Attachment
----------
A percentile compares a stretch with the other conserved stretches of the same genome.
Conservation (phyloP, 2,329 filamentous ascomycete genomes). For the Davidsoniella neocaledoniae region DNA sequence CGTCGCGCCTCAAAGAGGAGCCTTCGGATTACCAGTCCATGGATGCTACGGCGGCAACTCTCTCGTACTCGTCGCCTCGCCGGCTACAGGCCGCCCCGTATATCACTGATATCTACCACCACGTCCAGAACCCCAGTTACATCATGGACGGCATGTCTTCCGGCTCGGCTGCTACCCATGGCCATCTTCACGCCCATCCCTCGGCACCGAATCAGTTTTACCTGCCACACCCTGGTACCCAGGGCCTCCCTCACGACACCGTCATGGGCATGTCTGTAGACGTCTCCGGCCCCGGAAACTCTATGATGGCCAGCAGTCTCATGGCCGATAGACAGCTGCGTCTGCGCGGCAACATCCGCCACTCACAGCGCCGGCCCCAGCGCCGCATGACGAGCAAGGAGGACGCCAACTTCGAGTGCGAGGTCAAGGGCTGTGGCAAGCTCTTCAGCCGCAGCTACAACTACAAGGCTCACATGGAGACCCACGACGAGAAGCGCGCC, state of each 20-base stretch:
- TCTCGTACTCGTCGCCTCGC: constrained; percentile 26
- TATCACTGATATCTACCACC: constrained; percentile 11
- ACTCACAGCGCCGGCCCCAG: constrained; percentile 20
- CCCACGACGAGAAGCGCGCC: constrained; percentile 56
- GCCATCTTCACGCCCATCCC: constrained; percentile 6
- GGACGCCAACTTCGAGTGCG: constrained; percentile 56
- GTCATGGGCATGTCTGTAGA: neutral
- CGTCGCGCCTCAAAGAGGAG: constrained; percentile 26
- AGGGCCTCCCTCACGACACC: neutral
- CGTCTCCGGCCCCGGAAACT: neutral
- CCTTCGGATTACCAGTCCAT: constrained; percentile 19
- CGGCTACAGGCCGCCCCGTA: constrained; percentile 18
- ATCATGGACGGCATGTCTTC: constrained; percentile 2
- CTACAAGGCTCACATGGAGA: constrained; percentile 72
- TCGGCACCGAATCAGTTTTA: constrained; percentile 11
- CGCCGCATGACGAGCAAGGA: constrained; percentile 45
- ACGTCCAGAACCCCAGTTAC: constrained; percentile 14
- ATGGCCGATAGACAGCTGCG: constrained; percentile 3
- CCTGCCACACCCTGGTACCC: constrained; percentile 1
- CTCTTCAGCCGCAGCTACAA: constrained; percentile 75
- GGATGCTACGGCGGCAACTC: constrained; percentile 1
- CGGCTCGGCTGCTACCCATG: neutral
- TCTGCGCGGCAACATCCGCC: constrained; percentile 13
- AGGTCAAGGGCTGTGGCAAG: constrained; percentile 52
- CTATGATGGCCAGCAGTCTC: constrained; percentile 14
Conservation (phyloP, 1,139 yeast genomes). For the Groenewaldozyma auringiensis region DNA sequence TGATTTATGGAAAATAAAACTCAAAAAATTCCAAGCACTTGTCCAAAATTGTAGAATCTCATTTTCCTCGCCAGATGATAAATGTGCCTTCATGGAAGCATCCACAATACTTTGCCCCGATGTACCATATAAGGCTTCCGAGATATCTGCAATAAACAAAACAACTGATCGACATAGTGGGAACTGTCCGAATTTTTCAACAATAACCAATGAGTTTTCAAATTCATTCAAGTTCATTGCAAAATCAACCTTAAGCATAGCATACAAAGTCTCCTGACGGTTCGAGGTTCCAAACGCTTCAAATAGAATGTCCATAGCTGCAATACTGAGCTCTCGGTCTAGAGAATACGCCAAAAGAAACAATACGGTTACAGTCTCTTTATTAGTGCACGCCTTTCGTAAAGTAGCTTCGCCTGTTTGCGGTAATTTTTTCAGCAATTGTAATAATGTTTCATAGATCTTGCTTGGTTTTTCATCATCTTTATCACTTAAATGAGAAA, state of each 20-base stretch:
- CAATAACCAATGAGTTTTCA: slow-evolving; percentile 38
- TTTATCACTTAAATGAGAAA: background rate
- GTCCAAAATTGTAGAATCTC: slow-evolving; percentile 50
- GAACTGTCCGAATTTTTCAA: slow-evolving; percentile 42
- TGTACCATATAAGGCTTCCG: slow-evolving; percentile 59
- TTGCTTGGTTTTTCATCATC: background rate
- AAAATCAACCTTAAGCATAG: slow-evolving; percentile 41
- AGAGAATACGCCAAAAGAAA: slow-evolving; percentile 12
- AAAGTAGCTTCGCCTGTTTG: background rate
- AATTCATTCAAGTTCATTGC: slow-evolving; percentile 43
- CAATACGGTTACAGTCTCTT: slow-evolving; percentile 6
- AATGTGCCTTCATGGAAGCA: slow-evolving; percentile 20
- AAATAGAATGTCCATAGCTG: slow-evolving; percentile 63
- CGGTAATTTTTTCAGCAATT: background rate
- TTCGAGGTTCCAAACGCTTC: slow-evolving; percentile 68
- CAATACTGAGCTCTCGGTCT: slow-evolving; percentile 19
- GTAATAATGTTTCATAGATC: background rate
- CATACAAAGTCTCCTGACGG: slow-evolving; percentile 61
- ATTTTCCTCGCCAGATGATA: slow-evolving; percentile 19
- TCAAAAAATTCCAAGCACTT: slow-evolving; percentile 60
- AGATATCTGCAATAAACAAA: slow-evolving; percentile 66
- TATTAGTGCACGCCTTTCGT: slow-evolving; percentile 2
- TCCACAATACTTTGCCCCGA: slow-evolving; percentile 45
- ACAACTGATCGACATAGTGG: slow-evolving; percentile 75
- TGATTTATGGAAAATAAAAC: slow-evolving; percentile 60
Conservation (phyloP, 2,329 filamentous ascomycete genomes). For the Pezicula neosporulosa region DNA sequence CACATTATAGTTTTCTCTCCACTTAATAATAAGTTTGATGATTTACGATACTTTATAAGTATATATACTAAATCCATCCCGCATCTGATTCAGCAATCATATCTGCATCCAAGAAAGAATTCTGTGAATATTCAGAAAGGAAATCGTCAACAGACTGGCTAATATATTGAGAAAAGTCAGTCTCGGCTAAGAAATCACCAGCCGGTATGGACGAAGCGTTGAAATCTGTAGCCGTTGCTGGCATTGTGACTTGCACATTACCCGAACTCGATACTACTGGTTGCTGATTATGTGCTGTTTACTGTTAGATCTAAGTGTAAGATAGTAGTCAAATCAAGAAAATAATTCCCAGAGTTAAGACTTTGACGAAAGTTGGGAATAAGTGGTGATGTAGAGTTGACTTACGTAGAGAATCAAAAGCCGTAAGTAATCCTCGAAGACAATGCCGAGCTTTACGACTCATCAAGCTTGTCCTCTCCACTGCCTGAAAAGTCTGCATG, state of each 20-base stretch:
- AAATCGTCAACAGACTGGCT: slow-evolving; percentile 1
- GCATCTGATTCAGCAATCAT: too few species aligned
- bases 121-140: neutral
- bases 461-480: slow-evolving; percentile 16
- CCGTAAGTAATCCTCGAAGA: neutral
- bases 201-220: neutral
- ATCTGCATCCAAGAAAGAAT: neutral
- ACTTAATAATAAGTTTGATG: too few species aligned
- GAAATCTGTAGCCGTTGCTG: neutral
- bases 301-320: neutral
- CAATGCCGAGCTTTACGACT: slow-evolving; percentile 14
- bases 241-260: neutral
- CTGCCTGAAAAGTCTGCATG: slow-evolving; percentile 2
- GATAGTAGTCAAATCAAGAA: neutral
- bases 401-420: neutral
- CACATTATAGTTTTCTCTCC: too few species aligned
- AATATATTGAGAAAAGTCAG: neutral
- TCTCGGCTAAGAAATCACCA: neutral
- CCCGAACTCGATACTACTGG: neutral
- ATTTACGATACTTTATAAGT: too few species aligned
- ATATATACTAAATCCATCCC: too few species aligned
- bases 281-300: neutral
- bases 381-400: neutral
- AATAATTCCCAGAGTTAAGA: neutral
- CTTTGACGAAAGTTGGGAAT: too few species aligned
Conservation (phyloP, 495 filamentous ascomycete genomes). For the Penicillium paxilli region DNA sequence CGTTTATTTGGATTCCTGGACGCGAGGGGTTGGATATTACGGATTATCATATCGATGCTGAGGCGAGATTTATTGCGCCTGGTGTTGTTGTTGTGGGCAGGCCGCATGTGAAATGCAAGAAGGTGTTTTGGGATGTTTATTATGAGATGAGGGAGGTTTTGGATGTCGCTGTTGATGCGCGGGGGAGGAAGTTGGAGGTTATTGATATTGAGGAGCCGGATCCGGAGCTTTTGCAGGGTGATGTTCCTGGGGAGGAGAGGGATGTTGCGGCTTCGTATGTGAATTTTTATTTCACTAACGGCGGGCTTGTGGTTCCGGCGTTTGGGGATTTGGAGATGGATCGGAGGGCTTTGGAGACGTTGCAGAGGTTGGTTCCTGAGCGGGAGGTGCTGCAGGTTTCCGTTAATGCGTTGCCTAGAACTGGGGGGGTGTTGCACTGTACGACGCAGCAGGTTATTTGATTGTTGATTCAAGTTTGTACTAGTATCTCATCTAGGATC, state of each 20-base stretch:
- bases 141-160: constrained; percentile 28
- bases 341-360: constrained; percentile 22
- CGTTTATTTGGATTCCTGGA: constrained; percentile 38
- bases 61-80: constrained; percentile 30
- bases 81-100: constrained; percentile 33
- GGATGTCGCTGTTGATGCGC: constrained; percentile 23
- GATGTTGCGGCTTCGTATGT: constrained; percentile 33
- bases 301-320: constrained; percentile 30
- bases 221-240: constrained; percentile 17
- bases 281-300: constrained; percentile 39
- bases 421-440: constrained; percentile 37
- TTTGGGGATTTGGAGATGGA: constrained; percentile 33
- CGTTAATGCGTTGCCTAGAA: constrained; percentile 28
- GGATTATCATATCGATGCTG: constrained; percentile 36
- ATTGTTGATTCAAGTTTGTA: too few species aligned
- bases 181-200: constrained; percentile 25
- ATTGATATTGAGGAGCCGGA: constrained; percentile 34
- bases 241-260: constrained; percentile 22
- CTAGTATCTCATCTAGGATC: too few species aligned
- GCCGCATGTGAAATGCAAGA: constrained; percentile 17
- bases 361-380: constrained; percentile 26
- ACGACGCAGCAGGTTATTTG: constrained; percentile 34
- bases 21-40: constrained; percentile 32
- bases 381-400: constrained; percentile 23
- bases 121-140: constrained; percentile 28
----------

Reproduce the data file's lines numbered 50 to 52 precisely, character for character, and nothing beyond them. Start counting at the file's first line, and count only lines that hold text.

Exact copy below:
- TATTAGTGCACGCCTTTCGT: slow-evolving; percentile 2
- TCCACAATACTTTGCCCCGA: slow-evolving; percentile 45
- ACAACTGATCGACATAGTGG: slow-evolving; percentile 75